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    Posted August 22, 2013 by
    Albany, New York
    This iReport is part of an assignment:
    Where is my home?

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    What Will My Kids Say?

    "Where are you from?" is a relatively easy question for me to answer, and even easier for my husband. I was born in Niagara Falls, NY, moved to a small town outside of Buffalo when I was 2 years old and then moved to Rochester, NY when I was 8 years old after my parents' divorce. I lived in Rochester until I graduated from college. My husband was born and raised in Rochester. Our children however will have a completely different story to tell.

    We bought our first house when I was pregnant with our first child. Our house was a 3 bedroom home in a quiet neighborhood in Rochester. There was a library right around the corner; the same library I utilized during my high school years. It had a fenced back yard and sidewalks for bike riding. It was a great place to raise our children.

    Life however throws us lemons. Some of those lemons are super sour and even rotted. I became very ill after our third child was born. I was unable to return to work as a nurse. My husband (also a nurse) started working over time to make up for the loss of income. I went to multiple doctors and specialists with no results. I continued to get worse. We were living in survival mode. I could barely function enough to care for our 3 children aged 4, 2, and newborn at that time. So when our youngest was 18 months old, we took off. My husband became a traveling nurse so we could travel around the country in hopes of finding a cure to something we were told was incurable.

    We first went to the desert - Laughlin, Nevada. 4 months later we were in Maryland. My husband's assignments were typically 3 months in length, but often he would extend his contracts. Initially we had a pull behind utility trailer we loaded with essentials: kitchen necessities, towels, linen, clothes, toys, and so forth. The company would set us up in a 3 bedroom furnished apartment. We would not know our next address until about 5-7 days prior to moving.

    We have been to the Maryland, D.C. area multiple times, Denver, CO, back to Rochester for assignments in Buffalo, and Pennsylvania. For the first three years of traveling, my husband would tell me he would prefer we got a travel trailer to live in so we did not have to do so much packing and unpacking. I humored him and would go to RV shows. But my final say was always, "You are never going to get me to live in a tiny little box with 3 small children".

    Three years later in 2010, I finally agreed to the travel trailer. It made perfect financial sense. Instead of the company setting up and paying for our housing, we would get a subsidy to provide our own housing. An RV site is much cheaper than a nice apartment. We had to decide right then exactly what we could not live without. Everything else went to storage. We ended up with a 28 foot travel trailer from 1988. It was old, but solid. It had one bed. The girls slept on the pull down couch, and our son slept on the fold down table/bench.

    The travel trailer now became our home - when we traveled to a new city, we pulled it along, parked it at an RV site, and hooked up to water, sewer, and electricity. All the conveniences of a "real" home condensed into a 28 foot long box. Our children spent a lot of time outside, but then again, they always have. They loved all the seasons! Playing in the snow was their favorite though!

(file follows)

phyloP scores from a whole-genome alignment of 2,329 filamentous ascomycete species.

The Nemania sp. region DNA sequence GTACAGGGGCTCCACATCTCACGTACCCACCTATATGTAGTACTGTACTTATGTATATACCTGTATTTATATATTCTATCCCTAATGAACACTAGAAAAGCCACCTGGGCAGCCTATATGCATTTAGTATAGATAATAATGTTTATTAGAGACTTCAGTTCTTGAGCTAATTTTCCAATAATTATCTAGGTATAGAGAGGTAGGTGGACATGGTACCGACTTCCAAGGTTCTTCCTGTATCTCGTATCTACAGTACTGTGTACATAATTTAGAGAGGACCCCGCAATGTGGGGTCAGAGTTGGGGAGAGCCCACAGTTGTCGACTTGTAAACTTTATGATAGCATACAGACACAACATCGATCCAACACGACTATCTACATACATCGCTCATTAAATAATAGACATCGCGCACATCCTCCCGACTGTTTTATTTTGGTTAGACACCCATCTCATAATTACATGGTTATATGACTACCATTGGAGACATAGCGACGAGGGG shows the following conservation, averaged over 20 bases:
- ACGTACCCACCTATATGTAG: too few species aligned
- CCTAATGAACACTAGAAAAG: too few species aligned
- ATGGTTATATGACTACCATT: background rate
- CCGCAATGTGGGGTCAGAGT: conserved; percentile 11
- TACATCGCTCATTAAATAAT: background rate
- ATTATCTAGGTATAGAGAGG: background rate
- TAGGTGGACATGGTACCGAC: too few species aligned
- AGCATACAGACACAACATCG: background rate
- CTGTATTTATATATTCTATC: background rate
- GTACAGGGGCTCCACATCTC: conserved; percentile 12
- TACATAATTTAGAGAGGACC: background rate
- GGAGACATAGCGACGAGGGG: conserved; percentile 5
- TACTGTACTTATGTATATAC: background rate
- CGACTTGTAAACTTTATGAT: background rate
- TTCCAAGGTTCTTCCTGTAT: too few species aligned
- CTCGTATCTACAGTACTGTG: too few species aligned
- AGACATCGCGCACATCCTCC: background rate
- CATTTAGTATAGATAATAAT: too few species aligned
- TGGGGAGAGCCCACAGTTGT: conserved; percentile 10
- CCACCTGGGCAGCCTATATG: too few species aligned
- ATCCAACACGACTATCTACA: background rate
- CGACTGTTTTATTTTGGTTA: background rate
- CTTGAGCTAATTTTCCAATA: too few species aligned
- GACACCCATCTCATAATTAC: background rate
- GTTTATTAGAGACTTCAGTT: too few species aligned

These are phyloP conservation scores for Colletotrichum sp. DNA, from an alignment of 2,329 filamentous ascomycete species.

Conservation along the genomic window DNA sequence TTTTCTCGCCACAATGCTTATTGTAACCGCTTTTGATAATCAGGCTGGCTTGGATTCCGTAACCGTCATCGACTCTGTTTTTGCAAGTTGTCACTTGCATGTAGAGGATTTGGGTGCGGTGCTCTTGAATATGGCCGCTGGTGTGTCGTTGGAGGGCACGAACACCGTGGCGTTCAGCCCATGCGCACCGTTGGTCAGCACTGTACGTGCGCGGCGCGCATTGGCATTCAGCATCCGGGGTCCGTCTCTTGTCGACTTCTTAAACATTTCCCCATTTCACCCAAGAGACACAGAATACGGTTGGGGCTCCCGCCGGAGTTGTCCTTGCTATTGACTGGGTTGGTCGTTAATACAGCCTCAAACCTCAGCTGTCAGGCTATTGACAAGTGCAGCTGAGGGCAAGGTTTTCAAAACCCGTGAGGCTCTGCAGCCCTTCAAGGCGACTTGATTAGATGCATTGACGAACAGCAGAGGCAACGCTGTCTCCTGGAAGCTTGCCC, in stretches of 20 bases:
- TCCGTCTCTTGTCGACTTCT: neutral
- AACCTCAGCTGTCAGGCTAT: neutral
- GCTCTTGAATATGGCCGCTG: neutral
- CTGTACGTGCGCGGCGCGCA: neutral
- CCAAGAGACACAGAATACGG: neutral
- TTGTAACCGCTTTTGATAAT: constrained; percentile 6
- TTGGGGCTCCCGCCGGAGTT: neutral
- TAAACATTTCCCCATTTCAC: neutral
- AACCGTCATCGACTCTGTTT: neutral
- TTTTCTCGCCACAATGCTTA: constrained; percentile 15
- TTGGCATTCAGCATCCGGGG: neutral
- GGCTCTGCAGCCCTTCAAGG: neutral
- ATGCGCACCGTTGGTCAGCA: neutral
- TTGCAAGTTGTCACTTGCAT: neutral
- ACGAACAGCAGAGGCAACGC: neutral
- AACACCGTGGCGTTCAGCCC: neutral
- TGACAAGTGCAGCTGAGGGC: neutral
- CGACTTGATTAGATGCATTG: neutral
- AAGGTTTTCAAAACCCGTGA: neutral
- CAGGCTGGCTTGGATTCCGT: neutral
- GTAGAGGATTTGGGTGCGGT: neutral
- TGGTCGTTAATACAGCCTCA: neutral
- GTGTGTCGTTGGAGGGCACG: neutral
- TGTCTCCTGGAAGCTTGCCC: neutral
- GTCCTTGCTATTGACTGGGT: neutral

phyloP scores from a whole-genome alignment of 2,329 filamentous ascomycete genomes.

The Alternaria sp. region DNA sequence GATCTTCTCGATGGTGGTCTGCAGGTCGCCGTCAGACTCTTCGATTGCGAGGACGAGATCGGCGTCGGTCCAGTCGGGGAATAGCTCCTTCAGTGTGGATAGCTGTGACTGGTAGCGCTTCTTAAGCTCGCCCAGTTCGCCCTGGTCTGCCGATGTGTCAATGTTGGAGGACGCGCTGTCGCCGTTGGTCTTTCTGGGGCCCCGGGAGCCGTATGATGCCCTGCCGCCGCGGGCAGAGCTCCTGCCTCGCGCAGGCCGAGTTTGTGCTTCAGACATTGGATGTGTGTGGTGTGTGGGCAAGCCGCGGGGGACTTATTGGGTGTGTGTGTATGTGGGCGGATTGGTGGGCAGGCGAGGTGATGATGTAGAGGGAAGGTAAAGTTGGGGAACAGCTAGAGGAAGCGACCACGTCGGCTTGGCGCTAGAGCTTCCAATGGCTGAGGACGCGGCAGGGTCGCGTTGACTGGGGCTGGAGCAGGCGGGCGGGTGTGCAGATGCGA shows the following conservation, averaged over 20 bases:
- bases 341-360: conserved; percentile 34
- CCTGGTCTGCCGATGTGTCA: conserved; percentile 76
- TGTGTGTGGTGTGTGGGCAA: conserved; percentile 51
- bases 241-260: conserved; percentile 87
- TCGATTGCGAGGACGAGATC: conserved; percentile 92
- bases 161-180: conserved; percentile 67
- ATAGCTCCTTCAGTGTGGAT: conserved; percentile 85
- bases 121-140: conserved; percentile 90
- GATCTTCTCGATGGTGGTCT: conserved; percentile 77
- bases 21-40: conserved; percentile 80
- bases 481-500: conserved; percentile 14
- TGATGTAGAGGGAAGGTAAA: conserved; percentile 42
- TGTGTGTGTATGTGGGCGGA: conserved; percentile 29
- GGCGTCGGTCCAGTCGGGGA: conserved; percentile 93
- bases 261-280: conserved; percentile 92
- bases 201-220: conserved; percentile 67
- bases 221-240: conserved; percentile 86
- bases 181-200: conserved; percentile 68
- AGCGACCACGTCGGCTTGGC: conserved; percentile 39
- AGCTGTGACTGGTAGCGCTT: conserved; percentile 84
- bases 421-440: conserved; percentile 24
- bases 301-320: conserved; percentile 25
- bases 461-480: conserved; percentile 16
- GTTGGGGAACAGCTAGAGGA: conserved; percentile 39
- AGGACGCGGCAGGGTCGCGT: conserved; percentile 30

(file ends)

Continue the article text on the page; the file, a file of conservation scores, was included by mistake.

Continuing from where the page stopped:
We lived in our box for approximately 2 1/2 years. We did spend 3 months in Pennsylvania in an apartment during the winter as there were no all-season RV sites close by. We also spent 3 months in a cottage south of Albany, NY while we looked for a home to rent. The box was getting too small for our growing children. We spent another 6 months in the box while we fixed up a friend's rental home so we could live in it. We have been in the Albany, NY area on and off for the last 2 years. The travel jobs are good here and we have met many friends. Rochester is not too far away to visit our families. But this is not our end point.

    Two years ago we bought land in Kentucky. Our dream is to settle down and have a small farm. We want to grow our own food and live out in the country. This was not always our dream. But health issues can truly affect your entire life. Along our journey we have learned what it means to be truly healthy. I have found the cure to what most doctors believe is incurable. I am on the road to healing.

    We will be going to Kentucky soon, as soon as I can return to work full time. Will our children call Kentucky their home? Or will they say they are from Rochester where they were all born? They have friends, cousins, and family from all over the United States. Their memories are full of adventures from all over. Kentucky will be a whole new adventure for them.

    Their home is with us, their parents. Home is filled with love, excitement, and adventure. Home is filled with homemade foods, toys that are both old and new, a dog that follows them everywhere, and the promise that we will always be a family no matter where we live.

    Some day our children will have families of their own, but they will know where they came from. They will know that a home is centered around love. They will know that it does not matter what roof is over your head as much as who you are sharing that roof with. They will know that friendships and relationships can remain solid and true no matter the distance.

    The phrase, "Home is where the heart is" is especially true for us.
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